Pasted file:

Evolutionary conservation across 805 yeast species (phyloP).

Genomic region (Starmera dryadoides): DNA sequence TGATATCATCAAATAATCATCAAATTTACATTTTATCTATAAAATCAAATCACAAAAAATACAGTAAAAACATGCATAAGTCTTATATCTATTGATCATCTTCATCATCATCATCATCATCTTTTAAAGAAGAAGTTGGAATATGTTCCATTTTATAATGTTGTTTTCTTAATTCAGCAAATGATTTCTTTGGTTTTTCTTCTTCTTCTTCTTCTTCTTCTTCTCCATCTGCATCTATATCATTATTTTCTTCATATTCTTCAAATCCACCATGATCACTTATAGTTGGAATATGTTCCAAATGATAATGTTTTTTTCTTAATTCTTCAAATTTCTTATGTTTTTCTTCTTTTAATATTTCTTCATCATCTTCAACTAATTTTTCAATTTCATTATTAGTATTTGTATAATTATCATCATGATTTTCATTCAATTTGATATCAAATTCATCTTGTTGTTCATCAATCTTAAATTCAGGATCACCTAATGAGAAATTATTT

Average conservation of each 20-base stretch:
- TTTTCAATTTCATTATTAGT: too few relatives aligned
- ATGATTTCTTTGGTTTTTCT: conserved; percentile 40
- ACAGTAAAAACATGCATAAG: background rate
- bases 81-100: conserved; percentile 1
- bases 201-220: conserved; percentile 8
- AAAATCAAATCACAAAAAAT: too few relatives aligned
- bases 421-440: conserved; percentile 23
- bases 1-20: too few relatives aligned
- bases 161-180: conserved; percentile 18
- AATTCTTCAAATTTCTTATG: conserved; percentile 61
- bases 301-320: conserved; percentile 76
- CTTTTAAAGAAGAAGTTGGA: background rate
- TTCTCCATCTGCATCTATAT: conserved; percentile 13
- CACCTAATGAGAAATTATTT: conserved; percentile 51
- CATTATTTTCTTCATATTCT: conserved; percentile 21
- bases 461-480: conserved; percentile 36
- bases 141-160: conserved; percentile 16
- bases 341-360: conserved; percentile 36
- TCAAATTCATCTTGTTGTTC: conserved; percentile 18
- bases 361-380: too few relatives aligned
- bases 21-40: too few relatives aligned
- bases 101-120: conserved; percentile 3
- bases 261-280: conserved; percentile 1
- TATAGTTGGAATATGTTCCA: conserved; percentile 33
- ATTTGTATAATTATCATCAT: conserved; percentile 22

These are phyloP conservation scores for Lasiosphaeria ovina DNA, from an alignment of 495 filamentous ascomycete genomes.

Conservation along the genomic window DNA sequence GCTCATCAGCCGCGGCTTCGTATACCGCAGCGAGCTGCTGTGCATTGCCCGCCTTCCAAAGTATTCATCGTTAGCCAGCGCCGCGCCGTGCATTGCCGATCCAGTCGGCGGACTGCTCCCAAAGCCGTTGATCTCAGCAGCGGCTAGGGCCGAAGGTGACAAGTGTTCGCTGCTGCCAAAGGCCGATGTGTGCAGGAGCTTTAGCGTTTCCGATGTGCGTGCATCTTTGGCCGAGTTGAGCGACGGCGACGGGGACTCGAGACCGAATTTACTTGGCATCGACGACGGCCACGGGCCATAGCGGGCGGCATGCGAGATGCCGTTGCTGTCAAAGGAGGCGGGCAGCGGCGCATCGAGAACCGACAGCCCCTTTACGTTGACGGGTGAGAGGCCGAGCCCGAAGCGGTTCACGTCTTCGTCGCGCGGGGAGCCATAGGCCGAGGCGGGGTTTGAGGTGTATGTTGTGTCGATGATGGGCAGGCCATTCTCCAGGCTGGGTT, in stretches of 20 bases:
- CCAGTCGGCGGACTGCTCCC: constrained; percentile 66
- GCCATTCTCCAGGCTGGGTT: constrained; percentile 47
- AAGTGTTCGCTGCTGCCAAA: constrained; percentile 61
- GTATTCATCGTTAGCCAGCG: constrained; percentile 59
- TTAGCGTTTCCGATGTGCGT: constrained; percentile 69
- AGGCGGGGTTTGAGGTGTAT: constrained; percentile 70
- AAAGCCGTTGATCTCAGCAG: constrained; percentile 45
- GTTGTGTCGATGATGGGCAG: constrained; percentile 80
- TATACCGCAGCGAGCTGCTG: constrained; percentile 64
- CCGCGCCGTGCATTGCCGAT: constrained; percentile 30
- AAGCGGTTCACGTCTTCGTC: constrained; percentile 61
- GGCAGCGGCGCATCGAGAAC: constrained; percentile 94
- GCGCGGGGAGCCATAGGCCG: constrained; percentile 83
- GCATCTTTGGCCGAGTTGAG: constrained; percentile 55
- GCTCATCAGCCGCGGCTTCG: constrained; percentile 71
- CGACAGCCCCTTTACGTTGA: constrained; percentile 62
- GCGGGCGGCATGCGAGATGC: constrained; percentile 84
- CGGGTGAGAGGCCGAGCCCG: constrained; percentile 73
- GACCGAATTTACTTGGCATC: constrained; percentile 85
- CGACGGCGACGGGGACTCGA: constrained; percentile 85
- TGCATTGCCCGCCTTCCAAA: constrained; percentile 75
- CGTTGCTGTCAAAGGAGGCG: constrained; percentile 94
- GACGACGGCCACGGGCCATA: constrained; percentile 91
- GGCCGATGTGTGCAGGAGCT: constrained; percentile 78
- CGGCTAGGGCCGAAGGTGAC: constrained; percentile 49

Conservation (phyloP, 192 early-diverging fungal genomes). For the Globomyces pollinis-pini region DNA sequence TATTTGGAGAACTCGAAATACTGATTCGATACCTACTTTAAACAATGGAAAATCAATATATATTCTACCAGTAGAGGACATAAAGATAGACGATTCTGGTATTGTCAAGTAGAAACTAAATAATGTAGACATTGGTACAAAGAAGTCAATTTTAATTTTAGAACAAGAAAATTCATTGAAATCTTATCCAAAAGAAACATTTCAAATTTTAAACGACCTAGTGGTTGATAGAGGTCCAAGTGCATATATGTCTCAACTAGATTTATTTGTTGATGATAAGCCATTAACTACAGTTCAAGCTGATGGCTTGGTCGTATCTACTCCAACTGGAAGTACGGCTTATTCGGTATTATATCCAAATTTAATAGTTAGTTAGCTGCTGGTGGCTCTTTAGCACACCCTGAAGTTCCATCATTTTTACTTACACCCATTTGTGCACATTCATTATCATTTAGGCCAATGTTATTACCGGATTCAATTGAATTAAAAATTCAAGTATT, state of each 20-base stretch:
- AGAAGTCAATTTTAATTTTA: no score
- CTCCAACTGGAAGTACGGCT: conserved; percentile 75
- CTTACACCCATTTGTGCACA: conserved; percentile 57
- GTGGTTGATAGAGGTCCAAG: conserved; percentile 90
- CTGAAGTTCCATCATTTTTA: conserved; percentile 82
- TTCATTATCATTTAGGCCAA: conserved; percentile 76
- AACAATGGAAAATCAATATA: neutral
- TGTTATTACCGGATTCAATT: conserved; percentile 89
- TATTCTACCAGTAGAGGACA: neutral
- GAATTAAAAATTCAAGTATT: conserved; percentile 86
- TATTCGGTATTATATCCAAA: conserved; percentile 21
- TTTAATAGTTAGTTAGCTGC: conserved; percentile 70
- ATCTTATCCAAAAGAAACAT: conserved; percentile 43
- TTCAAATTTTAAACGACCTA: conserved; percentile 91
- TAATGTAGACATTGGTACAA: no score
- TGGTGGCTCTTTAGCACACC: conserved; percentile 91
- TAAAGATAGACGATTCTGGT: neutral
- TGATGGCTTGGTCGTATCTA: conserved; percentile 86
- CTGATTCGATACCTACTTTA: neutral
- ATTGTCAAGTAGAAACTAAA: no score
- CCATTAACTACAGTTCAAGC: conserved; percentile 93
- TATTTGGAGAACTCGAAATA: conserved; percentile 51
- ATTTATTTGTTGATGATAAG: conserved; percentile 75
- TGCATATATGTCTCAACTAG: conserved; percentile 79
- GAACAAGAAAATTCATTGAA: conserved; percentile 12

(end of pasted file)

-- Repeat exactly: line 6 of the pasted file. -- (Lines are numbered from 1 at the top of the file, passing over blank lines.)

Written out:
- ACAGTAAAAACATGCATAAG: background rate